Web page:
GM dropped support of one of Trump’s anti-environment measures back in November, and now Toyota and FCA are joining in. All that and more in The Morning Shift for February 2, 2021.
One of Trump’s more petty fights in office was trying to block California from being able to set its own rules on how clean the cars sold in the state have to be. It seemed a little silly because, well, the moment Trump was out of office California could go right back to doing whatever it wanted to do, right?
Sure looks like it!
Back in November, GM pulled its support for Trump’s anti-CA measures, and now Toyota and FCA have gotten the message, as Reuters’ David Shepardson reports:
Singling out Toyota and FCA is not exactly fair, as they are just part of an industry group that pulled support, as Automotive News clarified:
The Coalition for Sustainable Automotive Regulation, a group representing automakers and dealers, is withdrawing from a lawsuit between California and the federal government over the state’s authority to set its own emissions standards, the group said Tuesday.
“We are aligned with the Biden Administration’s goals to achieve year-over-year improvements in fuel economy standards that provide meaningful climate and national energy security benefits, reduce GHG emissions and promote advanced technologies,” the coalition said. “In a gesture of good faith and to find a constructive path forward, the CSAR has decided to withdraw from this lawsuit in order to unify the auto industry behind a single national program, with ambitious, achievable standards.”
The coalition — a group that includes Stellantis (formerly Fiat Chrysler), Hyundai, Kia, Mazda, Mitsubishi, Subaru, Toyota and the National Automobile Dealers Association — intervened in the 2019 lawsuit between California and the federal government, with the goal of supporting one national fuel economy and greenhouse gas program.
AN also notes that Ford, BMW, Volkswagen, Volvo and Honda pulled support all the way back in August.
Oh, how great all these car companies are for going against Trump! Surely they care about the environment above all else, and not just coordinating nationwide regulations so they can keep costs down.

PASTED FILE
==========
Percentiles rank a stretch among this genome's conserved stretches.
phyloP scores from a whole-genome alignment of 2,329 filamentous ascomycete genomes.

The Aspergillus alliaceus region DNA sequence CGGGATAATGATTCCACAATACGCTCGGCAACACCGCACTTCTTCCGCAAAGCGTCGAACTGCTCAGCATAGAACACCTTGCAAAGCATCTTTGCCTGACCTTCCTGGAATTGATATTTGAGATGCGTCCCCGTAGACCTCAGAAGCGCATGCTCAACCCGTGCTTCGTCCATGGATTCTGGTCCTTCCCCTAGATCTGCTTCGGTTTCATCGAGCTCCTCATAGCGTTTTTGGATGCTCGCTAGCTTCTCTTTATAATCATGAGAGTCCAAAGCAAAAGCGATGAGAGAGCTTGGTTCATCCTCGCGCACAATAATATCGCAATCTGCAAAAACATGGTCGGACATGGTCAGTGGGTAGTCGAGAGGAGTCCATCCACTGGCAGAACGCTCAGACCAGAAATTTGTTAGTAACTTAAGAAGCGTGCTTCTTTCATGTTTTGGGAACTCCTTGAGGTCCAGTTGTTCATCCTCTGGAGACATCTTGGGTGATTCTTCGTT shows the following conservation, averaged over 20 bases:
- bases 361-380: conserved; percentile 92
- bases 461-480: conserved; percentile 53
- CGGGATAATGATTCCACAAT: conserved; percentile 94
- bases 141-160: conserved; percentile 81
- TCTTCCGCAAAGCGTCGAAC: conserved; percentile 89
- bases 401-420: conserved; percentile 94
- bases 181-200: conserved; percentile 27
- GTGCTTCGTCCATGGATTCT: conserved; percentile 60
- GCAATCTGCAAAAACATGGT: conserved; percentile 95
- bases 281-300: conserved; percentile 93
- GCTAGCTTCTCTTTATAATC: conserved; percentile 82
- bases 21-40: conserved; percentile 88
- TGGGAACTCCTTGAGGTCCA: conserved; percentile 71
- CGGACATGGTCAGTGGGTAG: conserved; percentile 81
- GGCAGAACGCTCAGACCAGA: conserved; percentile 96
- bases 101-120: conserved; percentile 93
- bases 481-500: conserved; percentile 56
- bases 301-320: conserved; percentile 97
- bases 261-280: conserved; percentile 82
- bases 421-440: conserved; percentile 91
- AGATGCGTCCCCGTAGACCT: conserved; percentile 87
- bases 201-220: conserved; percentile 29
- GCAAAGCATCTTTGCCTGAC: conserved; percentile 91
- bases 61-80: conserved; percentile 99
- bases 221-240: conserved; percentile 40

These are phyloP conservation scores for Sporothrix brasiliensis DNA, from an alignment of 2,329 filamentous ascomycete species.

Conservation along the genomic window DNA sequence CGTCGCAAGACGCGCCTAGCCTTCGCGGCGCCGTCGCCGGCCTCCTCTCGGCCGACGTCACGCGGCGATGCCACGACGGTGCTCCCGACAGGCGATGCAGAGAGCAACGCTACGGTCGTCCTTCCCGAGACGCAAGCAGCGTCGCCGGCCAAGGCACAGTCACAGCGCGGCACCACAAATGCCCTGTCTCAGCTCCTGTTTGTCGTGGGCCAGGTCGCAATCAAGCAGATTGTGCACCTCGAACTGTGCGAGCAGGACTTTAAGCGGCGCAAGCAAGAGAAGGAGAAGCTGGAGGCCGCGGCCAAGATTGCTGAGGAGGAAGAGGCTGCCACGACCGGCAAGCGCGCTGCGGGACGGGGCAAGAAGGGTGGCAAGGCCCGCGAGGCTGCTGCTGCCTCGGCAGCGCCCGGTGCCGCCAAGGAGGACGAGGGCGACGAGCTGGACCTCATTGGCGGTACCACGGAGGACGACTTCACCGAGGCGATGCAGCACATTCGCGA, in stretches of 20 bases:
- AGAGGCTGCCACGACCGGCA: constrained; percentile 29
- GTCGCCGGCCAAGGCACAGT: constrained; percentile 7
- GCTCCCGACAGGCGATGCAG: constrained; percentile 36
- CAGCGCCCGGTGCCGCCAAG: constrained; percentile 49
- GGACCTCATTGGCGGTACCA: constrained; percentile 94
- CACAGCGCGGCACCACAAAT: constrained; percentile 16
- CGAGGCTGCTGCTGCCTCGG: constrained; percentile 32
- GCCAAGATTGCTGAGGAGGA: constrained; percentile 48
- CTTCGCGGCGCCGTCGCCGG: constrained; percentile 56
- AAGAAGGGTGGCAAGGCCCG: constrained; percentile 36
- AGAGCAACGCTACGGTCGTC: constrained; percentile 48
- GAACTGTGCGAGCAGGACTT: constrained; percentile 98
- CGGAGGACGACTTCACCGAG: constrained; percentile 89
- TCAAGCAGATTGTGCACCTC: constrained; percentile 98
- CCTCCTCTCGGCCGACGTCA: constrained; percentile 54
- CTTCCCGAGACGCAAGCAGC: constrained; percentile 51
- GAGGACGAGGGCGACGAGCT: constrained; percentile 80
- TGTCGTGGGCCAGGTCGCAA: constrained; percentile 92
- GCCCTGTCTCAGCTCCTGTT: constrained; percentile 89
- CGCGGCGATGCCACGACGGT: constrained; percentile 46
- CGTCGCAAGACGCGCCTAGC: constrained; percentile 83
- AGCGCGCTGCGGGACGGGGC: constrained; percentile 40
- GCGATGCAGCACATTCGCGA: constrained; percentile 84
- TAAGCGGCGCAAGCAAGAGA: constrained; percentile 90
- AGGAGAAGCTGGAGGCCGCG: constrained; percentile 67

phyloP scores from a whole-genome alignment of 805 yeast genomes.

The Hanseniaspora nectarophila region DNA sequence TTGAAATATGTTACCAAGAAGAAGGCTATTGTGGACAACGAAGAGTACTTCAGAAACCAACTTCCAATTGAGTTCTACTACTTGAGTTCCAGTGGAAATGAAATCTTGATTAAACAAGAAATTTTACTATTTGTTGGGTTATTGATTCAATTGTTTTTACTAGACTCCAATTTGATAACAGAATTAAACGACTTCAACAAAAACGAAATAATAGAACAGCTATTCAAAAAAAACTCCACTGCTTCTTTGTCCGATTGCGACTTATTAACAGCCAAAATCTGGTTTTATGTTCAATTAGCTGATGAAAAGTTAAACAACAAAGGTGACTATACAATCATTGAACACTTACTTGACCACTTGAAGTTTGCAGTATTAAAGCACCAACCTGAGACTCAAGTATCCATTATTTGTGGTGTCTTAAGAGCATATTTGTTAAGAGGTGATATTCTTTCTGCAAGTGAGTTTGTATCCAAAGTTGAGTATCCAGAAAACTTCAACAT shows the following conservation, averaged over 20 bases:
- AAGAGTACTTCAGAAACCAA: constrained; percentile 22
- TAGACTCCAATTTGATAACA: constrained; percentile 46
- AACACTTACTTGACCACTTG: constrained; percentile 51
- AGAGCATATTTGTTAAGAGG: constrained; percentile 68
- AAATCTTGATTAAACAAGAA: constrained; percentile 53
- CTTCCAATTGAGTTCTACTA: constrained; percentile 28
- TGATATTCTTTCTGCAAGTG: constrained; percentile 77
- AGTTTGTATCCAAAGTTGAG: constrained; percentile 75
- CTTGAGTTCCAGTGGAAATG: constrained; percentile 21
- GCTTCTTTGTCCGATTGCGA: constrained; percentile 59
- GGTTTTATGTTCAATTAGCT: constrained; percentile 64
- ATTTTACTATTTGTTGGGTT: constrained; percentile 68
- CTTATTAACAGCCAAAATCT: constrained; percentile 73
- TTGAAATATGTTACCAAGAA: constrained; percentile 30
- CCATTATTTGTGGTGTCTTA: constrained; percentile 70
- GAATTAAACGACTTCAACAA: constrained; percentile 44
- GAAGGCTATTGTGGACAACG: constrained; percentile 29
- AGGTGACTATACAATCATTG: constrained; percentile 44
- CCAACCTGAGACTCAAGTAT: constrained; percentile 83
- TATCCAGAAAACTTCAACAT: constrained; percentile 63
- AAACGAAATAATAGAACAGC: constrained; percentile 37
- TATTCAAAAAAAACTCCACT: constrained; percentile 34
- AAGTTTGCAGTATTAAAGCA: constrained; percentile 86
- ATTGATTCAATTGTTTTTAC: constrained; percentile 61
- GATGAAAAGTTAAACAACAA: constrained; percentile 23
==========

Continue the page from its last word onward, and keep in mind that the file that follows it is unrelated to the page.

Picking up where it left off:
In David Shephardson’s full article for Reuters, he lays out that these same car companies pulling support for Trump’s fight against California are still trying to roll back regulations to something weaker than we had during the Obama years:
The Trump administration in March finalized a rollback of U.S. Corporate Average Fuel Economy standards to require 1.5% annual increases in efficiency through 2026, well below the 5% yearly boosts under the Obama administration rules it discarded.
The auto group representing General Motors Co, Toyota Motor Corp, Volkswagen AG, Honda Motor Co and others said a new nationwide emissions framework deal “should achieve improvements in GHG emissions roughly midway between current standards and those of the former Obama Administration, and balance environmental progress, safety, affordability, innovation, and jobs.”
Obama’s standards weren’t even that strict! This is unreal.
Tesla, a company that does not sell fully-autonomous cars despite advertising full autonomy, has to do a recall. The National Highway Traffic and Safety Administration wants Tesla to fix over 130,000 cars for faulty screens, as Reuters reports:
Tesla Inc. has agreed to recall 134,951 Model S and Model X vehicles with touch screen displays that could fail after U.S. auto safety regulators sought the recall last month, according to a recall posted on a government website Tuesday.
NHTSA made the unusual recall request in a formal Jan. 13 letter to Tesla, saying it had tentatively concluded the 2012-2018 Model S and 2016-2018 Model X vehicles pose a safety issue.
The agency said touch screen failures pose significant safety issues, including the loss of rearview/backup camera images and windshield defogging and defrosting systems that “may decrease the driver’s visibility in inclement weather.”
NHTSA is now run by Steve Cliff, former deputy executive officer of the California Air Resources Board. Hopefully, this is a sign of a more strict admin to come.
For some reason, we are all consuming less energy. I wonder why! In any case, this is a big drop for the company that sells us energy, as the Financial Times reports:
BP reported its first annual loss in a decade after a 96 per cent drop in fourth-quarter profit as the UK oil major continues to reel from the hit to energy demand from the pandemic.
This fell short of analyst expectations of a $370m profit, according to a company-compiled estimate, and compares with $2.6bn in the same period the year before.
Bernard Looney, chief executive, said it had been “a tough quarter at the end of a tough year”.
I can’t believe I didn’t know a Looney runs BP.
We now have legal backing for mask-wearing in airports, bus stations, and the like, as Reuters reports:
New rules took effect just before midnight Tuesday requiring millions of travelers in the United States to wear masks on airplanes, trains, buses, ferries, taxis and ride-share vehicles and in airports, stations, ports and other transit hubs.
The new rules were ordered by the U.S. Centers for Disease Control and Prevention (CDC) late Friday to address the spread of COVID-19 after being blocked by President Donald Trump from imposing the requirements in August.
This is far from a total fix on much of America’s strange obsession with not wearing masks in public, but it’s something!
I would love to see a full rethink of American emissions regulations, but I don’t think Biden is going to do it.